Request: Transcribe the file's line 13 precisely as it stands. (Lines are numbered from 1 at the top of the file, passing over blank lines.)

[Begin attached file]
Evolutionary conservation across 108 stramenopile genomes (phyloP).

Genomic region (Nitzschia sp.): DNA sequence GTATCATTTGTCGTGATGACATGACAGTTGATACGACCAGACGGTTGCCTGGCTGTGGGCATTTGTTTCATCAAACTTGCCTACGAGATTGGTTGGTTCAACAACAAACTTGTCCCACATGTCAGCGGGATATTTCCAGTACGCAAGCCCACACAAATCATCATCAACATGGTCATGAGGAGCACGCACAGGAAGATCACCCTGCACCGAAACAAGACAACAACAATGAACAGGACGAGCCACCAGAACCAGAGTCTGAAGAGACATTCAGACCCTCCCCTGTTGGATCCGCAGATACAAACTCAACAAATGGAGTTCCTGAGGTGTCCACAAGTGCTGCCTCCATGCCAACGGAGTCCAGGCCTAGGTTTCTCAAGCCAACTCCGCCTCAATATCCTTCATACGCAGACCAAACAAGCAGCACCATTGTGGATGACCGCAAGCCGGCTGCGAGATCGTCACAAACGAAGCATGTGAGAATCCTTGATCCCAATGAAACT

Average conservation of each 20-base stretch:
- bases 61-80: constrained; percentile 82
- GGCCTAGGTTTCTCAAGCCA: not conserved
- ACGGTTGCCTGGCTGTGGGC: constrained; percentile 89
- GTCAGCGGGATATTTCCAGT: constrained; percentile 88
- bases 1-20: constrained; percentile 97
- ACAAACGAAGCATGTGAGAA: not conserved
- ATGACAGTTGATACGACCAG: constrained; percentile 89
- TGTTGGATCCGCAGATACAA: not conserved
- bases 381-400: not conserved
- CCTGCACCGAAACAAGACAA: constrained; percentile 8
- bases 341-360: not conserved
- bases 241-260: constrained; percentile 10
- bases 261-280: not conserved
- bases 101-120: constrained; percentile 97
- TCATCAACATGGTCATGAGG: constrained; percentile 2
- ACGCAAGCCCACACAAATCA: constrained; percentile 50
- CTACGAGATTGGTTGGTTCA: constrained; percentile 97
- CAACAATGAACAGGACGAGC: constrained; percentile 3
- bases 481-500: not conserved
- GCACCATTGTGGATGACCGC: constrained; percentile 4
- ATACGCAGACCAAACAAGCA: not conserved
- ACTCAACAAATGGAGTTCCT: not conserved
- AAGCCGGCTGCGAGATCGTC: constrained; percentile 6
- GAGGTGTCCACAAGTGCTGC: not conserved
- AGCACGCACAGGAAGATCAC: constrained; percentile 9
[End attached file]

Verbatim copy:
- CCTGCACCGAAACAAGACAA: constrained; percentile 8